Hillsborough State Attorney Andrew Warren would make it safer for victims and police alike with his plan to remove firearms from defendants charged with domestic violence. These cases are toxic enough, and having guns at the ready only adds to a dang...
Published: 12/15/17
Editorial: St. Petersburg council right to reject Bayfront deal

Editorial: St. Petersburg council right to reject Bayfront deal

The St. Petersburg City Council made the difficult but correct decision this week to reject the proposed sale of a local nonprofit’s minority stake in Bayfront hospital. Despite months of negotiations, there were too many questions, a few suspicions ...
Published: 12/15/17
Editorial: Congress should fix flood insurance, children’s health insurance before Christmas

Editorial: Congress should fix flood insurance, children’s health insurance before Christmas

Here’s a snapshot of misplaced priorities in Washington. Last week, the Federal Communications Commission foolishly rushed to scrap net neutrality rules and allow internet service providers to treat different content differently despite overwhelming ...
Published: 12/14/17
Updated: 12/15/17
Editorial: Scott’s smart changes to sexual harassment policy

Editorial: Scott’s smart changes to sexual harassment policy

With misconduct allegations rippling through all levels of government, Gov. Rick Scott has taken the prudent step of ordering uniform sexual harassment policies throughout state agencies. The executive order strengthens protections for victims, which...
Published: 12/14/17
Updated: 12/15/17
Editorial: MOSI faces a clean slate and should give everyone a piece of chalk

Editorial: MOSI faces a clean slate and should give everyone a piece of chalk

For three years, the only news about finances at Tampa’s Museum of Science and Industry was bad news: "Struggling MOSI asks Hillsborough County for $400,000 loan," one headline read, "Audit sees MOSI finances slipping," read another, and "MOSI donor ...
Published: 12/14/17
Updated: 12/15/17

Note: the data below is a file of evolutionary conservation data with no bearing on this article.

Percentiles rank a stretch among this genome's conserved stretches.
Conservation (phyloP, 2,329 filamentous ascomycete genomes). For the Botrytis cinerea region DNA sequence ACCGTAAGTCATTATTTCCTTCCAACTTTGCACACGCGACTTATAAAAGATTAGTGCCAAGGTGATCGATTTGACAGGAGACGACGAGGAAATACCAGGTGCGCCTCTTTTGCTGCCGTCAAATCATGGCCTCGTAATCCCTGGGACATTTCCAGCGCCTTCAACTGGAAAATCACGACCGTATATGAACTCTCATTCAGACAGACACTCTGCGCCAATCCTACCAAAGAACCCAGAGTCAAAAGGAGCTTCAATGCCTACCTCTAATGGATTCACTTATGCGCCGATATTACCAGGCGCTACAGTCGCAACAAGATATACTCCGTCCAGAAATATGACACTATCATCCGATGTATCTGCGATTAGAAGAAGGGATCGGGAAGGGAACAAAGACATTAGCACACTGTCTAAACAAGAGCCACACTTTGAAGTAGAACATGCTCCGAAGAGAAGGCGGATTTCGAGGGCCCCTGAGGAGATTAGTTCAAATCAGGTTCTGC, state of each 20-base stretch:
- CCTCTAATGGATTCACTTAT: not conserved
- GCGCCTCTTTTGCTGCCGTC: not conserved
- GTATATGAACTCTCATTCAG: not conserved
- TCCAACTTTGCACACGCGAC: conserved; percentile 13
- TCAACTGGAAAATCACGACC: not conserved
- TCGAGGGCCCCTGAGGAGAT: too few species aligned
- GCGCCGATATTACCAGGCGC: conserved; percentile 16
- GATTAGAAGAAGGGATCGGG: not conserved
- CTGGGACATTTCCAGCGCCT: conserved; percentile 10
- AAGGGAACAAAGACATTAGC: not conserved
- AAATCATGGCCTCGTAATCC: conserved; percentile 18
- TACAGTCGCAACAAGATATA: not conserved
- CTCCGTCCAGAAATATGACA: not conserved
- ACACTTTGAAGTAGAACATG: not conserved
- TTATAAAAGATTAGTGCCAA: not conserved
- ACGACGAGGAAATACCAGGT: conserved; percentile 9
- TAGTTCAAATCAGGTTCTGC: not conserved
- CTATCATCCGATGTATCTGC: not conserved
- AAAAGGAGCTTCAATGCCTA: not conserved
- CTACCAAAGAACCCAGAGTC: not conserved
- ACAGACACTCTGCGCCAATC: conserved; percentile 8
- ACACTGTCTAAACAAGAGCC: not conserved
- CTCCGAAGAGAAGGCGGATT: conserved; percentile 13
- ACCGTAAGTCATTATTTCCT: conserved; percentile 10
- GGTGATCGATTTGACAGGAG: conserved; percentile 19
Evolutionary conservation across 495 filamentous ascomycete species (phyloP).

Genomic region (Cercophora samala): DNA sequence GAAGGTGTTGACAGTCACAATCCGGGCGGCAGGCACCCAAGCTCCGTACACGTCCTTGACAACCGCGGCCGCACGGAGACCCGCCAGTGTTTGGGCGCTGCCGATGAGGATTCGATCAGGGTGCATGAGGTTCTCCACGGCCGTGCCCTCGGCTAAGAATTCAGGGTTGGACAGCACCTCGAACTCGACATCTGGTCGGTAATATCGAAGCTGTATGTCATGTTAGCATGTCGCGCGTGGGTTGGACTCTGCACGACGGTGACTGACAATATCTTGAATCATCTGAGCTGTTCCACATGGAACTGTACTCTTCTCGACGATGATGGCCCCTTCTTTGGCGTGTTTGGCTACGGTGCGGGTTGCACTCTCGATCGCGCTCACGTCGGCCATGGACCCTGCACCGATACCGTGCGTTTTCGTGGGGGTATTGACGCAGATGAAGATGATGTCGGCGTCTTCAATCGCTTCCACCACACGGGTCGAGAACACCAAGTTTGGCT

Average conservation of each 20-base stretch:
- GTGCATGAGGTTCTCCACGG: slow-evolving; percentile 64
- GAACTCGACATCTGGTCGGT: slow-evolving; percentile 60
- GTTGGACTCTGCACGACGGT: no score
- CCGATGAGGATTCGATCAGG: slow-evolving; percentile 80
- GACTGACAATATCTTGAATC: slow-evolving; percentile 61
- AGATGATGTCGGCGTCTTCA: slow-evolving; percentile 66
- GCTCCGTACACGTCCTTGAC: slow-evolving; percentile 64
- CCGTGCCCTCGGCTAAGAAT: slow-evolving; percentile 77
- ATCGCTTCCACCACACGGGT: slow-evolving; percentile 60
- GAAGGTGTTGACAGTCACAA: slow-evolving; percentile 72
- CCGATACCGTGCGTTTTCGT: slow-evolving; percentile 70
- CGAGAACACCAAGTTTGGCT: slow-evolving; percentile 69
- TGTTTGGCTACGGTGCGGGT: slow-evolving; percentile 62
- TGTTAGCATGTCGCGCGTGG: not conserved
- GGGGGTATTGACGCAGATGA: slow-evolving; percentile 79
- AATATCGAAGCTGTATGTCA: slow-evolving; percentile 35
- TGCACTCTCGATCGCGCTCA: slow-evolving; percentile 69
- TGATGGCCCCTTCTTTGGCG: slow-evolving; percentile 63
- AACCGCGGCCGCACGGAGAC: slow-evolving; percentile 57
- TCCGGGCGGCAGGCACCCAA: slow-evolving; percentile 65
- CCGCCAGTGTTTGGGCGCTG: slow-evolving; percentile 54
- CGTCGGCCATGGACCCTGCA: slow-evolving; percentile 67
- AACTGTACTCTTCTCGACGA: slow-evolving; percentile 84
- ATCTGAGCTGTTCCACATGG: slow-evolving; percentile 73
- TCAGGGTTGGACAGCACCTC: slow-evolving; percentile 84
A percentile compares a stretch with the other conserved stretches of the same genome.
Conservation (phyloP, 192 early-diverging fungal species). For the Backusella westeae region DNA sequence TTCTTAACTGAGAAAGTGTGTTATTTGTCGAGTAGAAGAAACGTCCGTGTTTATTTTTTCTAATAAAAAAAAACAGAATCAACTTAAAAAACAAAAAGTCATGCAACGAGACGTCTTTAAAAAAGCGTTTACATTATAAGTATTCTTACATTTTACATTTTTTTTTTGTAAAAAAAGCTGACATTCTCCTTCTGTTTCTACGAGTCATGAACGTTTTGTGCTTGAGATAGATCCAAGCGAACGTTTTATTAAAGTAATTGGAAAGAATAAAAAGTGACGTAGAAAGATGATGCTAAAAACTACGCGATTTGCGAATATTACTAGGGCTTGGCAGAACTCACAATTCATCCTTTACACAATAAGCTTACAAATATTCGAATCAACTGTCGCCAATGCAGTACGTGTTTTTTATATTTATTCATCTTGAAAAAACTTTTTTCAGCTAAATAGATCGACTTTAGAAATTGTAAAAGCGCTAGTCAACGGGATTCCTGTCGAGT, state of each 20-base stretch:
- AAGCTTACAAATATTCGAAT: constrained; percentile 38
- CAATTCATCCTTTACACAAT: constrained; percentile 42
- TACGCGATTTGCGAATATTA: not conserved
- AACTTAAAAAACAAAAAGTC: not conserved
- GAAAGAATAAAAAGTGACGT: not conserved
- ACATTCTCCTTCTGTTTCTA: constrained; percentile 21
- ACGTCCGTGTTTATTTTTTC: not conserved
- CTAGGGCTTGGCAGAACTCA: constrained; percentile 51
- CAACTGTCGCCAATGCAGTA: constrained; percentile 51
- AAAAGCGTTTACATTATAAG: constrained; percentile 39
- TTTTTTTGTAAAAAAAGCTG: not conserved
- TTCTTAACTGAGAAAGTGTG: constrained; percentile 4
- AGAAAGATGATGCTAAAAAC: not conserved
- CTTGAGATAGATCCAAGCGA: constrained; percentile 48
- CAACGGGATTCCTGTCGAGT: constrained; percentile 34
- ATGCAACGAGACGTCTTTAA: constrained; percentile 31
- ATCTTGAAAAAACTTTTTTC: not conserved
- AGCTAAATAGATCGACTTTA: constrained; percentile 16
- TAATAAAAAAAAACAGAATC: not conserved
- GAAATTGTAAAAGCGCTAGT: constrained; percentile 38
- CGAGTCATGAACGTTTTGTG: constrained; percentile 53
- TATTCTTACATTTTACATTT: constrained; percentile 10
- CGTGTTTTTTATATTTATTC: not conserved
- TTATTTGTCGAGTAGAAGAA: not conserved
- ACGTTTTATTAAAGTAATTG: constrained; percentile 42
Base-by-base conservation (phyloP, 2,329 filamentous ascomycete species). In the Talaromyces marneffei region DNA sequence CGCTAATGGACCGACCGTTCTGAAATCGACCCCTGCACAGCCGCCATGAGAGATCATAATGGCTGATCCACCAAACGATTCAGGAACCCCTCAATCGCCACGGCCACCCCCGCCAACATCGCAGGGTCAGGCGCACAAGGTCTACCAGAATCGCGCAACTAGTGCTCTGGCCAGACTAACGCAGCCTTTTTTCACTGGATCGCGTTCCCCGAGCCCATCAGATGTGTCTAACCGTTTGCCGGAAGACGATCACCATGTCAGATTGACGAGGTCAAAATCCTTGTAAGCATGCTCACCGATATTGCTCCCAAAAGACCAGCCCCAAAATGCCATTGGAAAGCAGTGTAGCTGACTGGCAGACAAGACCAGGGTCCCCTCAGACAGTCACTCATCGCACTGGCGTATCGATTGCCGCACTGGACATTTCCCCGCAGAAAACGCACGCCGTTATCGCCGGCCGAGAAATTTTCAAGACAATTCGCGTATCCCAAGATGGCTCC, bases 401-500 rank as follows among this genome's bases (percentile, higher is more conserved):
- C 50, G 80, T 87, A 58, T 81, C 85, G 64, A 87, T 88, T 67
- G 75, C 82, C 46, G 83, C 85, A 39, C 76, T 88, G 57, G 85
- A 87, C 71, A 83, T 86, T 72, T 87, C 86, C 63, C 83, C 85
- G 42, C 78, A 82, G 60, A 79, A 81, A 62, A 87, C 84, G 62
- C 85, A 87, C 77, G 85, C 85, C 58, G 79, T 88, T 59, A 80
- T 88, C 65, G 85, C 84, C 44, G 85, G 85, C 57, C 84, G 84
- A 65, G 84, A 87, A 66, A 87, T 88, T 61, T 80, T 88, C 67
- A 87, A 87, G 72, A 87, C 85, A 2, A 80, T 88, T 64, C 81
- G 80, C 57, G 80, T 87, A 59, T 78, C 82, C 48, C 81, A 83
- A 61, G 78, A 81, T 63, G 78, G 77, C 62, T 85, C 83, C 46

Editorial: Rubio should make good his threat to oppose tax cuts without changes

Editorial: Rubio should make good his threat to oppose tax cuts without changes

For once, it would be nice to see Sen. Marco Rubio stand up as the independent leader he aspires to become. For once, the Florida Republican should hold his position rather than bow to pragmatic politics. Rubio can stick with his threat Thursday to v...
Published: 12/14/17

Another voice: A shameful anniversary

Josephine "Joey" Gay should have celebrated her 12th birthday this week. She should have been surrounded by friends and family in a place festooned with purple, her favorite color.Chase Kowalski should have been working toward a Boy Scout merit badge...
Published: 12/13/17
Updated: 12/14/17
Editorial: Congress should block efforts to expand offshore drilling

Editorial: Congress should block efforts to expand offshore drilling

Timing is everything, and Sen. Bill Nelson seized the right moment this week to call on his colleagues to pass legislation he filed earlier this year that would block the Trump administration from opening additional areas to offshore drilling. With t...
Published: 12/13/17

Another voice: Alabama picks an honorable man

THANK YOU, Alabama.In Tuesday’s special election, the state by a narrow margin chose to spare the nation the indignity of seating an accused child molester in the U.S. Senate. Though the stain of electing Republican Roy Moore would have sullied Alaba...
Published: 12/12/17
Updated: 12/13/17
Editorial: Tax cuts aren’t worth harm to Tampa Bay

Editorial: Tax cuts aren’t worth harm to Tampa Bay

As congressional negotiators hammer out the details on an enormous, unnecessary tax cut, the potential negative impact on Tampa Bay and Florida is becoming clearer. The harmful consequences stretch far beyond adding more than $1.4 trillion to the fed...
Published: 12/12/17